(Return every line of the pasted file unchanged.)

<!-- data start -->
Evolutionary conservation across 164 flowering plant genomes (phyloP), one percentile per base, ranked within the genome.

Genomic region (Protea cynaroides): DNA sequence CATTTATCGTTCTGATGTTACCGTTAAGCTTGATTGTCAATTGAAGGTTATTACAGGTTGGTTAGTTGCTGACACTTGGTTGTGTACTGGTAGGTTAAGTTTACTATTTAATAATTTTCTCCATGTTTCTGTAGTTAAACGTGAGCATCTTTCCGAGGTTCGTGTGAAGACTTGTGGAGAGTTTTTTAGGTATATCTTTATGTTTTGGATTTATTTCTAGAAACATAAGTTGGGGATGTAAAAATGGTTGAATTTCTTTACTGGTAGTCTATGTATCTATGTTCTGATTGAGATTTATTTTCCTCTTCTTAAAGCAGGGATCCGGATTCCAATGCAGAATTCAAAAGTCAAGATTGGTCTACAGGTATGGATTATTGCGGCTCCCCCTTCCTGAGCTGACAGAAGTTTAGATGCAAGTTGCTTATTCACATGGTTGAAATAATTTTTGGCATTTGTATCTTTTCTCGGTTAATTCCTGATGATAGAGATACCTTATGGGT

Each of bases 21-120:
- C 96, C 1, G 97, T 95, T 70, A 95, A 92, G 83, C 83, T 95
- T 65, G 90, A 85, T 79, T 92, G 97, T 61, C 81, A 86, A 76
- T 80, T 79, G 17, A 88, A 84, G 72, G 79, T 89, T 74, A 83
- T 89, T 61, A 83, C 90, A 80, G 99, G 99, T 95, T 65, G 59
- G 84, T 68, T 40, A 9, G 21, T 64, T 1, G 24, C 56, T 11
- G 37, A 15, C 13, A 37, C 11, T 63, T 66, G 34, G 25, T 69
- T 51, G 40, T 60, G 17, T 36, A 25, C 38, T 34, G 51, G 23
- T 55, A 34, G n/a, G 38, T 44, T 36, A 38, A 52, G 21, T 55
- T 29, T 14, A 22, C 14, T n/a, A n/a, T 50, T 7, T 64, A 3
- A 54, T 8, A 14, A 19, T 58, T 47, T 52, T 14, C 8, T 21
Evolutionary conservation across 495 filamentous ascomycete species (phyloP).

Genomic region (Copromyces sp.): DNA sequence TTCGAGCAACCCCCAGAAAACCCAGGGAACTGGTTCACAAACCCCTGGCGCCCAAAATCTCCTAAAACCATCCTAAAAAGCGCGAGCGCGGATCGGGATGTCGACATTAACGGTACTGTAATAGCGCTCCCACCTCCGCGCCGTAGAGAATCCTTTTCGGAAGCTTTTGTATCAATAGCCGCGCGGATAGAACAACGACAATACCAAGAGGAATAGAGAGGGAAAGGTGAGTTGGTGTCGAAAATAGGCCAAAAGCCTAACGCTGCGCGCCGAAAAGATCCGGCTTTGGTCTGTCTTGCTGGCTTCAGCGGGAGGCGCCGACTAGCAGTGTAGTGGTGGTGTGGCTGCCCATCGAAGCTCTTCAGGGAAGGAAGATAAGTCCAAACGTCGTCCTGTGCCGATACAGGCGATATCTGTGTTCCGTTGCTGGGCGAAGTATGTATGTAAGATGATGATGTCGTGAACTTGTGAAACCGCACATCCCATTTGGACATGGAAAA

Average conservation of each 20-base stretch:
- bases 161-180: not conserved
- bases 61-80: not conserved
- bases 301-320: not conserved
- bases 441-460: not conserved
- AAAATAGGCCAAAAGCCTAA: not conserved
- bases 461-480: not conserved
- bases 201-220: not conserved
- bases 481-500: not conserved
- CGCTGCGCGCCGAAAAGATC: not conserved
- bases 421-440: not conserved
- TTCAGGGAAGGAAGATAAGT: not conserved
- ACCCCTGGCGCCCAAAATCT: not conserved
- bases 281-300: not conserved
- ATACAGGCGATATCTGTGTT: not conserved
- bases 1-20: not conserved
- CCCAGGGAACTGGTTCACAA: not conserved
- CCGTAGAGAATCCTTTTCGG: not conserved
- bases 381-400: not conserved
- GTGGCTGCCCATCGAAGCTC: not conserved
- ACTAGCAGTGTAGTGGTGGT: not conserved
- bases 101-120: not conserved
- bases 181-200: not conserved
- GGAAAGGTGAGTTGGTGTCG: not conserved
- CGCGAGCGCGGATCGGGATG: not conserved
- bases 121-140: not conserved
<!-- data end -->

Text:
Evolutionary conservation across 164 flowering plant genomes (phyloP), one percentile per base, ranked within the genome.

Genomic region (Protea cynaroides): DNA sequence CATTTATCGTTCTGATGTTACCGTTAAGCTTGATTGTCAATTGAAGGTTATTACAGGTTGGTTAGTTGCTGACACTTGGTTGTGTACTGGTAGGTTAAGTTTACTATTTAATAATTTTCTCCATGTTTCTGTAGTTAAACGTGAGCATCTTTCCGAGGTTCGTGTGAAGACTTGTGGAGAGTTTTTTAGGTATATCTTTATGTTTTGGATTTATTTCTAGAAACATAAGTTGGGGATGTAAAAATGGTTGAATTTCTTTACTGGTAGTCTATGTATCTATGTTCTGATTGAGATTTATTTTCCTCTTCTTAAAGCAGGGATCCGGATTCCAATGCAGAATTCAAAAGTCAAGATTGGTCTACAGGTATGGATTATTGCGGCTCCCCCTTCCTGAGCTGACAGAAGTTTAGATGCAAGTTGCTTATTCACATGGTTGAAATAATTTTTGGCATTTGTATCTTTTCTCGGTTAATTCCTGATGATAGAGATACCTTATGGGT

Each of bases 21-120:
- C 96, C 1, G 97, T 95, T 70, A 95, A 92, G 83, C 83, T 95
- T 65, G 90, A 85, T 79, T 92, G 97, T 61, C 81, A 86, A 76
- T 80, T 79, G 17, A 88, A 84, G 72, G 79, T 89, T 74, A 83
- T 89, T 61, A 83, C 90, A 80, G 99, G 99, T 95, T 65, G 59
- G 84, T 68, T 40, A 9, G 21, T 64, T 1, G 24, C 56, T 11
- G 37, A 15, C 13, A 37, C 11, T 63, T 66, G 34, G 25, T 69
- T 51, G 40, T 60, G 17, T 36, A 25, C 38, T 34, G 51, G 23
- T 55, A 34, G n/a, G 38, T 44, T 36, A 38, A 52, G 21, T 55
- T 29, T 14, A 22, C 14, T n/a, A n/a, T 50, T 7, T 64, A 3
- A 54, T 8, A 14, A 19, T 58, T 47, T 52, T 14, C 8, T 21
Evolutionary conservation across 495 filamentous ascomycete species (phyloP).

Genomic region (Copromyces sp.): DNA sequence TTCGAGCAACCCCCAGAAAACCCAGGGAACTGGTTCACAAACCCCTGGCGCCCAAAATCTCCTAAAACCATCCTAAAAAGCGCGAGCGCGGATCGGGATGTCGACATTAACGGTACTGTAATAGCGCTCCCACCTCCGCGCCGTAGAGAATCCTTTTCGGAAGCTTTTGTATCAATAGCCGCGCGGATAGAACAACGACAATACCAAGAGGAATAGAGAGGGAAAGGTGAGTTGGTGTCGAAAATAGGCCAAAAGCCTAACGCTGCGCGCCGAAAAGATCCGGCTTTGGTCTGTCTTGCTGGCTTCAGCGGGAGGCGCCGACTAGCAGTGTAGTGGTGGTGTGGCTGCCCATCGAAGCTCTTCAGGGAAGGAAGATAAGTCCAAACGTCGTCCTGTGCCGATACAGGCGATATCTGTGTTCCGTTGCTGGGCGAAGTATGTATGTAAGATGATGATGTCGTGAACTTGTGAAACCGCACATCCCATTTGGACATGGAAAA

Average conservation of each 20-base stretch:
- bases 161-180: not conserved
- bases 61-80: not conserved
- bases 301-320: not conserved
- bases 441-460: not conserved
- AAAATAGGCCAAAAGCCTAA: not conserved
- bases 461-480: not conserved
- bases 201-220: not conserved
- bases 481-500: not conserved
- CGCTGCGCGCCGAAAAGATC: not conserved
- bases 421-440: not conserved
- TTCAGGGAAGGAAGATAAGT: not conserved
- ACCCCTGGCGCCCAAAATCT: not conserved
- bases 281-300: not conserved
- ATACAGGCGATATCTGTGTT: not conserved
- bases 1-20: not conserved
- CCCAGGGAACTGGTTCACAA: not conserved
- CCGTAGAGAATCCTTTTCGG: not conserved
- bases 381-400: not conserved
- GTGGCTGCCCATCGAAGCTC: not conserved
- ACTAGCAGTGTAGTGGTGGT: not conserved
- bases 101-120: not conserved
- bases 181-200: not conserved
- GGAAAGGTGAGTTGGTGTCG: not conserved
- CGCGAGCGCGGATCGGGATG: not conserved
- bases 121-140: not conserved